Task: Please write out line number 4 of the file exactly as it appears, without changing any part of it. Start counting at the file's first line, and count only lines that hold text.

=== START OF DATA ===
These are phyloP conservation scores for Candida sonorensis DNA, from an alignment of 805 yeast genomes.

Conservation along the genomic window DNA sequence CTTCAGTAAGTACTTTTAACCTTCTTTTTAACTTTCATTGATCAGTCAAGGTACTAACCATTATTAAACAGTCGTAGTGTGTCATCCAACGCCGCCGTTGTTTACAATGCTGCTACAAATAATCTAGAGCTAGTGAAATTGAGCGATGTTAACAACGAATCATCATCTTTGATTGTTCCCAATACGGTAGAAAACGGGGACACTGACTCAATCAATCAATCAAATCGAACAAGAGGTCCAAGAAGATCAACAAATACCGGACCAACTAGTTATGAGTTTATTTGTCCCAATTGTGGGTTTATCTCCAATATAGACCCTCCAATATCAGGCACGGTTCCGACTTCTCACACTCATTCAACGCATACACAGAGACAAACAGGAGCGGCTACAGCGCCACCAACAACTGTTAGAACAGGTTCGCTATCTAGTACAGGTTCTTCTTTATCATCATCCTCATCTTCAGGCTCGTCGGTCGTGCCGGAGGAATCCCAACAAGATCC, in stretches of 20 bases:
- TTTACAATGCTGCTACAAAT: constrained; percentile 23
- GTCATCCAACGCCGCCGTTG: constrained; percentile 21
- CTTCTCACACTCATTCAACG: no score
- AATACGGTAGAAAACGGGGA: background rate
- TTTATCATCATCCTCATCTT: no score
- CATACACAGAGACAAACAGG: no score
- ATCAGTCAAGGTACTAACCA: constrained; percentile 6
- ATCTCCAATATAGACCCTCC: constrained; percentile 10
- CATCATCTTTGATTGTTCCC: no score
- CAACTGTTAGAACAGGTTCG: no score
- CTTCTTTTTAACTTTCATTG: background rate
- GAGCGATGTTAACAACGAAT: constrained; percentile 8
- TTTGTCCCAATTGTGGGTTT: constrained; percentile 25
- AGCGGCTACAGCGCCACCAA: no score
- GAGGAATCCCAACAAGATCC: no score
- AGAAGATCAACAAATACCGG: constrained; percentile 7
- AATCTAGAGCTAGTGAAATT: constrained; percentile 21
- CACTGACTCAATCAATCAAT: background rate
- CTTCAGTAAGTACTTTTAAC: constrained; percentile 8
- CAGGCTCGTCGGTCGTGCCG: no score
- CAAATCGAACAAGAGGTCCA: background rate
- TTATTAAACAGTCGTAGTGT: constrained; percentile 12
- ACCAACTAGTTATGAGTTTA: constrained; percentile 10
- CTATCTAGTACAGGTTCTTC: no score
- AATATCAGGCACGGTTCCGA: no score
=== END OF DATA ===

- GTCATCCAACGCCGCCGTTG: constrained; percentile 21